Book review: Ivy Pochoda's excellent 'These Women' illuminates those who live in the margins

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"These Women" by Ivy Pochoda. - HarperCollins Publishers/HarperCollins Publishers/TNS

“These Women” by Ivy Pochoda; Ecco (352 pages, $27.99)

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Ivy Pochoda finds beauty in the gritty side, hope where others see limited options and grace and strength in those who live on the margins as do the characters in “These Women,” the excellent fourth novel from this California author.

Loneliness, courage and the strength to go on swirl through the lives of “These Women,” each of whom Pochoda explores with compassion and empathy as they try to survive South Central Los Angeles’ mean streets.

At the center is fish shack owner Dorian Williams who drifts through the days, mourning and haunted by the murder of her teenage daughter Lecia more than 15 years ago. Lecia allegedly was the last victim of a serial killer who was never captured and who targeted prostitutes, which Lecia was not.

Dorian couldn’t save her daughter, so she tries to help others such as Julianna, for whom Lecia used to babysit. Now Julianna cobbles together out a living as a cocktail waitress, part-time exotic dancer and quasi-prostitute, daily dreaming of a better life as a photographer yet ruled by her drug habit and an addiction to hard living. Despite her intelligence and insight, the diminutive LAPD detective Essie Perry has more in common with “These Women” than she lets on. At work, Essie sees “circles and patterns” in crimes that her colleagues don’t, yet too often her theories are dismissed.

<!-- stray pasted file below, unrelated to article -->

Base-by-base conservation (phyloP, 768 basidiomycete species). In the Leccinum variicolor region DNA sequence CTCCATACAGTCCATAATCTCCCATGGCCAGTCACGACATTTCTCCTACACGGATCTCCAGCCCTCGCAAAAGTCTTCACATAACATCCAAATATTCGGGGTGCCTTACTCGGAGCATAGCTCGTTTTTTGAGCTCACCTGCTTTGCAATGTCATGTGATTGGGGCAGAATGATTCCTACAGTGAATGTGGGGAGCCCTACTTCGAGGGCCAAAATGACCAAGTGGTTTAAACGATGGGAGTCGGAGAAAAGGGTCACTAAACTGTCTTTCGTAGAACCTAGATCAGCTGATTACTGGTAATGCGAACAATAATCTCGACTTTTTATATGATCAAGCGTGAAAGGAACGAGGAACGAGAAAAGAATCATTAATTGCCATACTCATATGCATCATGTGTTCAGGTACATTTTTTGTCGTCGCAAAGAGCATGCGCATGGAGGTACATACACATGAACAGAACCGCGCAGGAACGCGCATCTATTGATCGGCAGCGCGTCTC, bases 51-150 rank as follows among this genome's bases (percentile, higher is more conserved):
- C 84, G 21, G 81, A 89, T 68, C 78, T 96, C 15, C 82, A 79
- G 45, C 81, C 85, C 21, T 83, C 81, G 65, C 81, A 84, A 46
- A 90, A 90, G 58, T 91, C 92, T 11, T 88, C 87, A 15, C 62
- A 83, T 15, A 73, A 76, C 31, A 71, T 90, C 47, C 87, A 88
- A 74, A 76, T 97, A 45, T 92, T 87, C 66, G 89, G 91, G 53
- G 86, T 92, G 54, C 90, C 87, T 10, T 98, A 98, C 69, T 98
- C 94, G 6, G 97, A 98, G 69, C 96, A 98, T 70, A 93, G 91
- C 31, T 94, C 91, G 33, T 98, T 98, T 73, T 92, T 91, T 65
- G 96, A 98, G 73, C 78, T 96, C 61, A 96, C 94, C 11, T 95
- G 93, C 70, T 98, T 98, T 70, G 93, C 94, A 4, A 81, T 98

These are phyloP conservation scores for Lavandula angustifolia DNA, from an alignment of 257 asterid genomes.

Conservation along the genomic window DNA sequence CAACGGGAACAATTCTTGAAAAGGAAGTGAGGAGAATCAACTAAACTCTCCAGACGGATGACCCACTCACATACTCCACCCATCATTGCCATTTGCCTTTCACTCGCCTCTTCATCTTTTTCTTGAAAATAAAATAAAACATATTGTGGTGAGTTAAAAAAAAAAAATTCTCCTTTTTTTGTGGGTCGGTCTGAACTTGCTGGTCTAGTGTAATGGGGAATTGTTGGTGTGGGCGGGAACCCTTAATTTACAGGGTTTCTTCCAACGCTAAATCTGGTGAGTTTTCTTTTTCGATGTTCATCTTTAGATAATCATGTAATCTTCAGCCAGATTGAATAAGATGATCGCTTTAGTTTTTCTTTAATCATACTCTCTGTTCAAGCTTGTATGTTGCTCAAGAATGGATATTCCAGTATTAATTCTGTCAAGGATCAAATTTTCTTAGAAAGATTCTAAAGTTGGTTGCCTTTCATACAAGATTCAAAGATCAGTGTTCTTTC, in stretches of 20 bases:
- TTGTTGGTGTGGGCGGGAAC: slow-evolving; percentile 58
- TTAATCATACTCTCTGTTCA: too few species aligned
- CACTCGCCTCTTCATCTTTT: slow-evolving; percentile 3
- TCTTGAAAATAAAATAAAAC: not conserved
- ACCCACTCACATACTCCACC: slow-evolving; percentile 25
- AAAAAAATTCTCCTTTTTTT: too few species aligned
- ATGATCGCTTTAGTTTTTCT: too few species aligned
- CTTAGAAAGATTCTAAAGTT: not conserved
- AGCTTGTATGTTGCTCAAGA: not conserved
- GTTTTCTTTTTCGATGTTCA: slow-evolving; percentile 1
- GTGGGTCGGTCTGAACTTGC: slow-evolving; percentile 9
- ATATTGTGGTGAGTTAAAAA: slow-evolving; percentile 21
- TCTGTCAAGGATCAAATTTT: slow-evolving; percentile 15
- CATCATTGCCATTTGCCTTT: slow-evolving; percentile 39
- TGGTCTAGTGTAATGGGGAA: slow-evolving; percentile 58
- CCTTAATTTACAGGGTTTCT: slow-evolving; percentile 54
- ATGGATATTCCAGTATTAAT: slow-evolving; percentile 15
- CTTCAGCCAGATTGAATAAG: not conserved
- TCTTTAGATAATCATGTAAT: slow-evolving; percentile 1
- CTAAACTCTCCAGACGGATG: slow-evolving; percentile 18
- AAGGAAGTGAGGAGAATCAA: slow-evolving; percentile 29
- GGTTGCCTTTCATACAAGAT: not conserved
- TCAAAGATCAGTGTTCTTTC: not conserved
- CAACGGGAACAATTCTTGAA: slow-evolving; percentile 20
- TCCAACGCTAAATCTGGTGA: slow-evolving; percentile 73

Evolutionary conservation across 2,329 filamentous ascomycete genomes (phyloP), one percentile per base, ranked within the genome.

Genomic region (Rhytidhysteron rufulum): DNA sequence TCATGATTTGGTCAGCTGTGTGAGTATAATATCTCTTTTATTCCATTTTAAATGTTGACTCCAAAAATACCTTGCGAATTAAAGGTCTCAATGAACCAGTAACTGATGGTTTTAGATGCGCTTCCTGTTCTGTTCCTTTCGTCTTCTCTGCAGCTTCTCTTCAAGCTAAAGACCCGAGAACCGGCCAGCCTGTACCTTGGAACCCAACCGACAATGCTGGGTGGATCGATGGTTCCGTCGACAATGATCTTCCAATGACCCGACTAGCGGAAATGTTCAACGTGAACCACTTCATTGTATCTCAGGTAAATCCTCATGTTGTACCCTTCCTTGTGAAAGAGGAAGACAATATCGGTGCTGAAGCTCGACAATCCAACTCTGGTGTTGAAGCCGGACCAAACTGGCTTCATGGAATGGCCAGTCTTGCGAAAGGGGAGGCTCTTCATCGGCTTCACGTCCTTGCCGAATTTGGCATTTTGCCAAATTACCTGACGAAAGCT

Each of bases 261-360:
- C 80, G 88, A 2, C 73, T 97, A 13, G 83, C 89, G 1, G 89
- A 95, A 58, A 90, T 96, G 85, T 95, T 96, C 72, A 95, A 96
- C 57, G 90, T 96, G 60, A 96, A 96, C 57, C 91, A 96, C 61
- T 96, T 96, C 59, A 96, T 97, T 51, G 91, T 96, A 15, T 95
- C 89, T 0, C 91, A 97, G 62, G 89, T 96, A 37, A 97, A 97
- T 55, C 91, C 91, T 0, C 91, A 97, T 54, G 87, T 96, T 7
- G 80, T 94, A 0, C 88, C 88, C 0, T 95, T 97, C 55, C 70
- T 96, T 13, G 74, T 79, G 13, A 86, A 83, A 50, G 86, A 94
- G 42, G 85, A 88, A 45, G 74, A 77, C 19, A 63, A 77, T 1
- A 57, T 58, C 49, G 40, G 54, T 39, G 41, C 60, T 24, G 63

Feelia Jefferies knows too well how violence can permeate lives — she may be the only survivor of that serial killer. Performance artist Marella Colwin often moved from one war-torn country to another with her parents, “but Los Angeles was the only place where they seemed afraid.” These women, among others, are driven by fear that the serial killer has resurfaced.

The women’s connections to each other deliver layers of insight to the plot of “These Women.” Pochoda delves deep to explore each woman’s psyche while finding the humanity in the smallest details such as Dorian’s care in preparing fried shrimp and chicken to feed the prostitutes who gather daily behind her food shack.

Julianna’s yearning that her cell-phone photographs of other dancers be considered art is reaffirmed by another character: “These women, the powerful mess of them. The confidence fading to vacancy. The power dissolving into despair.…The strength and desperation. Now that’s art.” Essie wants each person to matter, but too often “These Women” are ignored — “a disrespect almost worse than murder,” thinks another character.

Pochoda’s fine character studies have imbued each of her four novels, taking another leap forward in the stunning “These Women.”

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